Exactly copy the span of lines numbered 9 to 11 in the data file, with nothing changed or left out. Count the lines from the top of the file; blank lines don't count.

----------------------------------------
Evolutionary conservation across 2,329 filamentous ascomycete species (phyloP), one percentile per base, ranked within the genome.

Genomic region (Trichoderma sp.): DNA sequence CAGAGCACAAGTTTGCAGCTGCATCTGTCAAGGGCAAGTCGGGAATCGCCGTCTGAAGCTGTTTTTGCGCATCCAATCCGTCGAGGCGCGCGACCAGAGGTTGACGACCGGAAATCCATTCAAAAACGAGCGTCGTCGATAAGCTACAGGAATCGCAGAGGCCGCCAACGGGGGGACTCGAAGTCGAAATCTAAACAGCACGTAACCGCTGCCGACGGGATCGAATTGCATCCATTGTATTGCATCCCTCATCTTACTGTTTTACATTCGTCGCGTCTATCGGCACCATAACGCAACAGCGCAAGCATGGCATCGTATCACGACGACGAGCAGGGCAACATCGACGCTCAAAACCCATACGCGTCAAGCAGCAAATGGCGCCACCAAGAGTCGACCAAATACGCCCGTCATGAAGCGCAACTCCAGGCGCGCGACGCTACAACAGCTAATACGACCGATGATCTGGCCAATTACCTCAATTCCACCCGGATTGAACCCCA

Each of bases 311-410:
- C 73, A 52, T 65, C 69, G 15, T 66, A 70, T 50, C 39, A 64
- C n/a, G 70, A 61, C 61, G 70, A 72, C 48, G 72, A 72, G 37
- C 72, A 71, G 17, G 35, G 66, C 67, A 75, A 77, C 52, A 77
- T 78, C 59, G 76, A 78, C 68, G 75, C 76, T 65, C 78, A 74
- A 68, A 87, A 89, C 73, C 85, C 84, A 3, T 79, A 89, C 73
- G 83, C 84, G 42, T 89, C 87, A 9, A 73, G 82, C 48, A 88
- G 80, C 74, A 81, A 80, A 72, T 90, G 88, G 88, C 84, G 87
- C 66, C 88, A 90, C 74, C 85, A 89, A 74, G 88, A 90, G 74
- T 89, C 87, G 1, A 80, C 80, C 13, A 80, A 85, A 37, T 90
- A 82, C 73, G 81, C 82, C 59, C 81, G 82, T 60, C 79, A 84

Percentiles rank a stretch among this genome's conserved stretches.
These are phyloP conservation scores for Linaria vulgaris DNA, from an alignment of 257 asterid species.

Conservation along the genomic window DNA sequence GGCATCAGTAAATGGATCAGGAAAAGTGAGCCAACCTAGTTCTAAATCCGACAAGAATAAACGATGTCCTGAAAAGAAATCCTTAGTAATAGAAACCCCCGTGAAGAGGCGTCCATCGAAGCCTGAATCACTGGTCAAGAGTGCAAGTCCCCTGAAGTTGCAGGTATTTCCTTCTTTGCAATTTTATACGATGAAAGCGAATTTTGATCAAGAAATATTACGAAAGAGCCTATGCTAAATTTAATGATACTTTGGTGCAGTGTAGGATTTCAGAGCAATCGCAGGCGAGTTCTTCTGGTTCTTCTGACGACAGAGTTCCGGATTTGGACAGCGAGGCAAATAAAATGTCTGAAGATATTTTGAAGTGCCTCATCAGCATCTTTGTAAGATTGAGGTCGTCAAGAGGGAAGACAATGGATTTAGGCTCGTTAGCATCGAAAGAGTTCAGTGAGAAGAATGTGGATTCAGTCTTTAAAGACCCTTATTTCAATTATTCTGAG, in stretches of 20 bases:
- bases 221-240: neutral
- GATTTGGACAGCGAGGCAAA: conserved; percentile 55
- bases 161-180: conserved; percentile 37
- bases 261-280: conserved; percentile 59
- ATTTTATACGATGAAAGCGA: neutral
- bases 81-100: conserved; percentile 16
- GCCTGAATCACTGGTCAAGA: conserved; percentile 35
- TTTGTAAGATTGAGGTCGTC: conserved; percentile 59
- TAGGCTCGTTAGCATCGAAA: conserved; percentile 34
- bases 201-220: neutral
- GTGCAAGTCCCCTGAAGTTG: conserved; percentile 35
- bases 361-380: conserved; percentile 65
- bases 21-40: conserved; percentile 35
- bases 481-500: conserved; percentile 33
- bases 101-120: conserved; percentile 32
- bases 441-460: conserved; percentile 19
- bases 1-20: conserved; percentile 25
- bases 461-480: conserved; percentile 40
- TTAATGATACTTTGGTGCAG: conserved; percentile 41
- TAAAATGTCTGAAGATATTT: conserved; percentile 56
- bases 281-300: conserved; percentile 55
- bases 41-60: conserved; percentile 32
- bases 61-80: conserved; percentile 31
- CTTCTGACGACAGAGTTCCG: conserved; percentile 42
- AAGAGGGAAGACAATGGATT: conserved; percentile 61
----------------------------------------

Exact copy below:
- G 83, C 84, G 42, T 89, C 87, A 9, A 73, G 82, C 48, A 88
- G 80, C 74, A 81, A 80, A 72, T 90, G 88, G 88, C 84, G 87
- C 66, C 88, A 90, C 74, C 85, A 89, A 74, G 88, A 90, G 74